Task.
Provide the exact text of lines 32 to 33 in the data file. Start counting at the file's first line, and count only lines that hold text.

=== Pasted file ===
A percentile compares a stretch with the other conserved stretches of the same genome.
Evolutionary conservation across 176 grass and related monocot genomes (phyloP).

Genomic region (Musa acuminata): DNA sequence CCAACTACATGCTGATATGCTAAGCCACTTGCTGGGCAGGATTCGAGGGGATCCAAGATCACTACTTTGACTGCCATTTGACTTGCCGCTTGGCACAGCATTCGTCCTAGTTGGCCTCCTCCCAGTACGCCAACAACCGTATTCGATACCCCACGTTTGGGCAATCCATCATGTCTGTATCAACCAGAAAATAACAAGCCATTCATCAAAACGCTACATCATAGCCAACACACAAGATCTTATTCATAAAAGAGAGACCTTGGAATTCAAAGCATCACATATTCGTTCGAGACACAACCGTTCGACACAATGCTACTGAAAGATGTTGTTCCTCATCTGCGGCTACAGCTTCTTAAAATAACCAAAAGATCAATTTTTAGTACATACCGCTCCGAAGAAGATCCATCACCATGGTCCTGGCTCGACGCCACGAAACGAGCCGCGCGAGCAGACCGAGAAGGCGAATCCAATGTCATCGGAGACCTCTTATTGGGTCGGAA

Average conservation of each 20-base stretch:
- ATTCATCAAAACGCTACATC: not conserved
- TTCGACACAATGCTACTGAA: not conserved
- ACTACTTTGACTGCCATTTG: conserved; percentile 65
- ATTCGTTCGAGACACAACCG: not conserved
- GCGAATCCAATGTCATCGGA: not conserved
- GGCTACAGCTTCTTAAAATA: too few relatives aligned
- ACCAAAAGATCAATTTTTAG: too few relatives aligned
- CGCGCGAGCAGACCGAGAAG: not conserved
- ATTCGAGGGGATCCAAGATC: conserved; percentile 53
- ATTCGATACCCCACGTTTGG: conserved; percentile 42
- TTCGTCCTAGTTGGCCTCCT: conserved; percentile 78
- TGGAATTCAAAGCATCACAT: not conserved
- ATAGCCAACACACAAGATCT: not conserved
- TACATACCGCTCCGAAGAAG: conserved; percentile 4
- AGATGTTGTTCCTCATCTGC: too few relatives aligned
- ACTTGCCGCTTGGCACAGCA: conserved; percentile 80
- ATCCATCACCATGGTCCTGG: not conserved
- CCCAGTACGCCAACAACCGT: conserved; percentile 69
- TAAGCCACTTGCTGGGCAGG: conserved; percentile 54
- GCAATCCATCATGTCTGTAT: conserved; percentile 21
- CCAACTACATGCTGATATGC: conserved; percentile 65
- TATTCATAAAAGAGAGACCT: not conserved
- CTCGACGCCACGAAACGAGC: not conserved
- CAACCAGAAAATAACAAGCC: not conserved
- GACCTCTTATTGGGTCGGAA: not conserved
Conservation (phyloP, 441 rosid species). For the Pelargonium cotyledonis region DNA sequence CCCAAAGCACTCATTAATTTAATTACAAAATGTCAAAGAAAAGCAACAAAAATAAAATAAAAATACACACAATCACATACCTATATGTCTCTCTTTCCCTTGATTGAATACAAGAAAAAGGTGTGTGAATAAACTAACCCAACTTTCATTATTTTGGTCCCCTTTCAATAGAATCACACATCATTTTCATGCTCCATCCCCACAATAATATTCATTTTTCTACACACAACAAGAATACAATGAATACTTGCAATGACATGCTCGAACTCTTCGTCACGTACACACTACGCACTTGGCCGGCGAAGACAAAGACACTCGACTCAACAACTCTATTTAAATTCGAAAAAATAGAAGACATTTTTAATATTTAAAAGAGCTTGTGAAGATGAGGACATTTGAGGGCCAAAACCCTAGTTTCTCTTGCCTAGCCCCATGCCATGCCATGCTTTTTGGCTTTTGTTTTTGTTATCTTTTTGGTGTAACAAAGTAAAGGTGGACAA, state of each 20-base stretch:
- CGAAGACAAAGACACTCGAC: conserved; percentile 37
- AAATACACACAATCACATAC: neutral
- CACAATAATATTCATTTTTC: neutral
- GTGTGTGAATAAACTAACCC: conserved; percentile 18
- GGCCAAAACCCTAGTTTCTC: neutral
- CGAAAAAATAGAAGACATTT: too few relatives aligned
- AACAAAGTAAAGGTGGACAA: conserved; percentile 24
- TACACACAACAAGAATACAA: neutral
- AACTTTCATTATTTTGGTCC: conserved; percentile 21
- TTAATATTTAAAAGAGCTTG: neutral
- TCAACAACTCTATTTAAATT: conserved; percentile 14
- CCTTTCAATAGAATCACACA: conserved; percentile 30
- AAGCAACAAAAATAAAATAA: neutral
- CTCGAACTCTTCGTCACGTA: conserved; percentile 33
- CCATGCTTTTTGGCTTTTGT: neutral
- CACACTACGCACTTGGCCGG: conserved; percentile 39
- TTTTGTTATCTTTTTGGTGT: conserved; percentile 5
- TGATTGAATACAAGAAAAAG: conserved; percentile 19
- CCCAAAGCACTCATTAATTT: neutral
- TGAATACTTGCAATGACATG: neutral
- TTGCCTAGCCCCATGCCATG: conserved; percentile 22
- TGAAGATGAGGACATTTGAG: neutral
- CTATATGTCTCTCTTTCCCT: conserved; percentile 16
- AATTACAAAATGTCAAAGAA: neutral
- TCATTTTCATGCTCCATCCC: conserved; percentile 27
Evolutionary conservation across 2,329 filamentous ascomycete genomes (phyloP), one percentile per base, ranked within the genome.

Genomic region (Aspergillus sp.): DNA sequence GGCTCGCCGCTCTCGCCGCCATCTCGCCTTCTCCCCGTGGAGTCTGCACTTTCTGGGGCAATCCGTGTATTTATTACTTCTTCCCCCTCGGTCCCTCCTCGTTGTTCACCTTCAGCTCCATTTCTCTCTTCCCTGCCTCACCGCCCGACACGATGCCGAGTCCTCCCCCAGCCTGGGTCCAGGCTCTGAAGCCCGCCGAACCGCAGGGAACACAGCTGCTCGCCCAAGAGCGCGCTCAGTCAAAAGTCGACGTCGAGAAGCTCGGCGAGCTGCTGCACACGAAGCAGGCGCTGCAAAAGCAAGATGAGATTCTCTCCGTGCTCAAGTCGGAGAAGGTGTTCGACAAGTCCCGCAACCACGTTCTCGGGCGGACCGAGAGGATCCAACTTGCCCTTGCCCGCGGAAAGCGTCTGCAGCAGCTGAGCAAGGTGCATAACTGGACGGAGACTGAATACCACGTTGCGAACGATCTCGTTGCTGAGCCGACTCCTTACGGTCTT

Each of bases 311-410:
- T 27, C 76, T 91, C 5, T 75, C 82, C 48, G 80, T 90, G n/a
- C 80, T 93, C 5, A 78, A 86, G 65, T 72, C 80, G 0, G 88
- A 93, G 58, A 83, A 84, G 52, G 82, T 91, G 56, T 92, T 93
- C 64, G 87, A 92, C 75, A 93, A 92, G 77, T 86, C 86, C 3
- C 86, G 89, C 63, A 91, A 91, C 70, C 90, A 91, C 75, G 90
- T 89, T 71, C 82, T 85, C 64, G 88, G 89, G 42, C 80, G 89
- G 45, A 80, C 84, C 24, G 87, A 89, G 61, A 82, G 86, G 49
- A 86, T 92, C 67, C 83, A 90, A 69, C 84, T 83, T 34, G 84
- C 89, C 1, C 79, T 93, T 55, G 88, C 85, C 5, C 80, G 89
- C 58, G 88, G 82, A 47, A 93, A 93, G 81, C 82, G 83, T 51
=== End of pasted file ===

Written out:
- AAATACACACAATCACATAC: neutral
- CACAATAATATTCATTTTTC: neutral